Philippines seen as ‘diabetes hotspot’

WITH an estimated 7.3 million persons with diabetes, the Philippines is now being seen as a diabetes hotspot, according to the Philippine Society of Endocrinology, Diabetes, and Metabolism (PSEDM).

In an interview during the launch of The Diabetes Store (TDS), PSEDM fellow Dr. Ma. Cecille Anonuevo-Cruz said the growing prevalence rate of diabetes in the country makes it a “hotspot.”

“It is alarming because of the fact that we may not be in the Top 10, but we are in the Top 15. We are poised to be in the Top 10 if we don't change the way our diabetes is increasing here in the Philippines,” said Cruz.

She cited the changing lifestyle among Filipinos as among the main reasons for the growing number of people with diabetes.

From having a carbohydrate-based diet, Cruz noted how Filipinos are now fonder of eating processed food.

“Now, we are seeing more and more processed food. That's probably one way of really increasing caloric intake as well. It is because it’s more convenient because of this different lifestyle we are adopting,” said Cruz.

She also pointed at having fewer Filipinos walking on a regular basis while resorting to smoking, drinking, and more eating, especially those working at night.

Aside from the changing lifestyle, the PSEDM fellow also pointed at the threat brought by diabetes being hereditary.

“There are certain ethnicities of origin that would also have an increased risk of having diabetes... We have genetic predisposition for it,” said Cruz.

Records show that there an estimated 7.3 million Filipinos with diabetes, including 3.5 million diagnosed cases, and some 3.8 million that are undiagnosed.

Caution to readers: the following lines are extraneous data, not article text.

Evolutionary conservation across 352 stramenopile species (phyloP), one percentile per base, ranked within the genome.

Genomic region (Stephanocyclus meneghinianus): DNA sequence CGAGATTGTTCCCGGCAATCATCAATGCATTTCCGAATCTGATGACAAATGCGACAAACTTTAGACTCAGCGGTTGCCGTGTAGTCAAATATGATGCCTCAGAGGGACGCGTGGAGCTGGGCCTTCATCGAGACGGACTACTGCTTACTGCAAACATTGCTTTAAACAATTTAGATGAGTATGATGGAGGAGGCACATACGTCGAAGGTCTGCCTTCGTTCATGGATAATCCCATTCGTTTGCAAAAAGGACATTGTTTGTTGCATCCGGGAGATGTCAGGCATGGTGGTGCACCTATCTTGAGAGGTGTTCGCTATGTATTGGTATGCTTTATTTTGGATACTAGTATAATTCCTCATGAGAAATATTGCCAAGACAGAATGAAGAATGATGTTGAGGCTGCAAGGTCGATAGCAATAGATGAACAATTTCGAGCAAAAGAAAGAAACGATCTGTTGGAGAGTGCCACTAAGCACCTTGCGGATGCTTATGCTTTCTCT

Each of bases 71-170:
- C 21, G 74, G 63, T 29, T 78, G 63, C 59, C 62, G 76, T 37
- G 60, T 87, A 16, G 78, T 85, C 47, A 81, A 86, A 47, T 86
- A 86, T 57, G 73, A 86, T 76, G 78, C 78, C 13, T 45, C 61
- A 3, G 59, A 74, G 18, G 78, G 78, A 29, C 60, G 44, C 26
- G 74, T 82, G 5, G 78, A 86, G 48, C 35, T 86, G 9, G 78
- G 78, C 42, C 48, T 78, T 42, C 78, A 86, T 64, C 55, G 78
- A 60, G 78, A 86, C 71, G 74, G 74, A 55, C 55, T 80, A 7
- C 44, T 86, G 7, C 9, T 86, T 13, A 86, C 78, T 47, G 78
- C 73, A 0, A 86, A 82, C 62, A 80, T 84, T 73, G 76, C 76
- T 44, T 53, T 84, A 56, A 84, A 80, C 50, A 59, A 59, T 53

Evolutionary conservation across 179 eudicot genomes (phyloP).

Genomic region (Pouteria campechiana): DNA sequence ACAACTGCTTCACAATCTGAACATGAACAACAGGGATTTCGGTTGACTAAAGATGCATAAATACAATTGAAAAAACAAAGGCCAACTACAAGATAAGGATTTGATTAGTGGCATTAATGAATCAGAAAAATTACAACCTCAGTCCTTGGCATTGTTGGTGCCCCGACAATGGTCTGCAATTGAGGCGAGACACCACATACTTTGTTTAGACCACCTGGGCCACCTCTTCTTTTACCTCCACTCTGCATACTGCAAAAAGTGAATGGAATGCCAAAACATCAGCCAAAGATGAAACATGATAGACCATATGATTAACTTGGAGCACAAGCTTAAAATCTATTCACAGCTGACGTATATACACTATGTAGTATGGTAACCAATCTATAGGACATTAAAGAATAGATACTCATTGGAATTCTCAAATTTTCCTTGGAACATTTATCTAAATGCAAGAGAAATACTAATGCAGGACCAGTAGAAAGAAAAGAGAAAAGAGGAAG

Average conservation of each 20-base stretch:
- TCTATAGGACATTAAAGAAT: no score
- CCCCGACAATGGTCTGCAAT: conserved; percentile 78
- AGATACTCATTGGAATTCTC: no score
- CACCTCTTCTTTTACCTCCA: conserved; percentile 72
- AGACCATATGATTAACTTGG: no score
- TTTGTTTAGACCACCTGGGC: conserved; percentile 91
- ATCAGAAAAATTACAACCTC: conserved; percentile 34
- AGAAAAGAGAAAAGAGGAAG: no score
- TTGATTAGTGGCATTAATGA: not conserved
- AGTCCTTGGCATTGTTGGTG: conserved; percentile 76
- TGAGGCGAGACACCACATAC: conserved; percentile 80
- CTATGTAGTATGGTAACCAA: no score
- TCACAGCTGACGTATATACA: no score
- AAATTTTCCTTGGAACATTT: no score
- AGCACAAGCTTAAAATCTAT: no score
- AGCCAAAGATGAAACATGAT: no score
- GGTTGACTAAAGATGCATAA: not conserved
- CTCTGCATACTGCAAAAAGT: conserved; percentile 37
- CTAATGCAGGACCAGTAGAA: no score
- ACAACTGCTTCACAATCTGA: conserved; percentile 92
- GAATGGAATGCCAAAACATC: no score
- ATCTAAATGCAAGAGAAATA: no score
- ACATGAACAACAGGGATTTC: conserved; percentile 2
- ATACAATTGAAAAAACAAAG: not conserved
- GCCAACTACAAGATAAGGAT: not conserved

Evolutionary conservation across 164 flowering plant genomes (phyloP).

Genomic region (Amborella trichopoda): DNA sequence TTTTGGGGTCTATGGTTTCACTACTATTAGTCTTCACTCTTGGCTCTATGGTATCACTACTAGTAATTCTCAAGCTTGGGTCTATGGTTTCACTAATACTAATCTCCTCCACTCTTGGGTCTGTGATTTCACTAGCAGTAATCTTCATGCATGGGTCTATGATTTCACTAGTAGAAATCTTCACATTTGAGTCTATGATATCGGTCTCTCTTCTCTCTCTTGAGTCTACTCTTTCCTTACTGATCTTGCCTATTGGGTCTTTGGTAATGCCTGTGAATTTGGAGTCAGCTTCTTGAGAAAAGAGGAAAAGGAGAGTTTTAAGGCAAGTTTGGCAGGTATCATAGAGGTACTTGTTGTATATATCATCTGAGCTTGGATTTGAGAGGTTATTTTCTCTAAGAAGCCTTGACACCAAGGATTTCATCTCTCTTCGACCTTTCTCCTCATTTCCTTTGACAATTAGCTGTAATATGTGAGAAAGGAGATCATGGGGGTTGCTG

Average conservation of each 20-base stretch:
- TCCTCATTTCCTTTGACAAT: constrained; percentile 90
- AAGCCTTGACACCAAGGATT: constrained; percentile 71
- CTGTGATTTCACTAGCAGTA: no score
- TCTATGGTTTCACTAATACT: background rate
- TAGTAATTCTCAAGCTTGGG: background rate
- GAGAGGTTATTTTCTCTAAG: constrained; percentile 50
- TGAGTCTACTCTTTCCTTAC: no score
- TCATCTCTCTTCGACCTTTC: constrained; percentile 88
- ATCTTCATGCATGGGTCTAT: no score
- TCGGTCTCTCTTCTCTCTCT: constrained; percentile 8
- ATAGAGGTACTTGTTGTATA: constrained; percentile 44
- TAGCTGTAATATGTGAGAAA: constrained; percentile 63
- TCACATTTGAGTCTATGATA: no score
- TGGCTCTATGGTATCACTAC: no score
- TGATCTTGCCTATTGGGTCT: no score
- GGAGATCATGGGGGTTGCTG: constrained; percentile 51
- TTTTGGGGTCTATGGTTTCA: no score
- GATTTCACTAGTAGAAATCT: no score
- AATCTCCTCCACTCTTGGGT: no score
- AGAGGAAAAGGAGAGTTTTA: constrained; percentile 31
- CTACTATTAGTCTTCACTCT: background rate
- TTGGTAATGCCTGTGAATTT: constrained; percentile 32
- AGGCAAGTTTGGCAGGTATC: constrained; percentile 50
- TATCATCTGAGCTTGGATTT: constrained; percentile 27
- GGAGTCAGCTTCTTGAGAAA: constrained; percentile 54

According to the World Health Organization, diabetes is one of the four major non-communicable diseases that cause deaths worldwide, with the others being cancer, heart disease and stroke, and lung diseases.

And with the Philippines being considered as a “diabetes hotspot,” TDS General Manager Ramon Felix said it is important that there is a venue for persons with diabetes to have a one-stop shop for all their needs.

“In managing diabetes, we believe in holistic care, which encompasses both medical and other interventions, such as education, psycho-social support, which increases compliance,” said Felix.

Unlike traditional drug stores, the TDS has trained diabetes educators, who are ready to engage with the patients by guiding them through their disease management.

It also offers a wide array of products suited for people with diabetes, such as medicines, ready-to-eat meals, diabetic socks, testing services, and diabetes education modules.

The TDS is located at 198 J. Elizalde St., BF Homes, Paranaque City with telephone numbers 801-8553 and 806-9267 and website (HDT/Sunnex)


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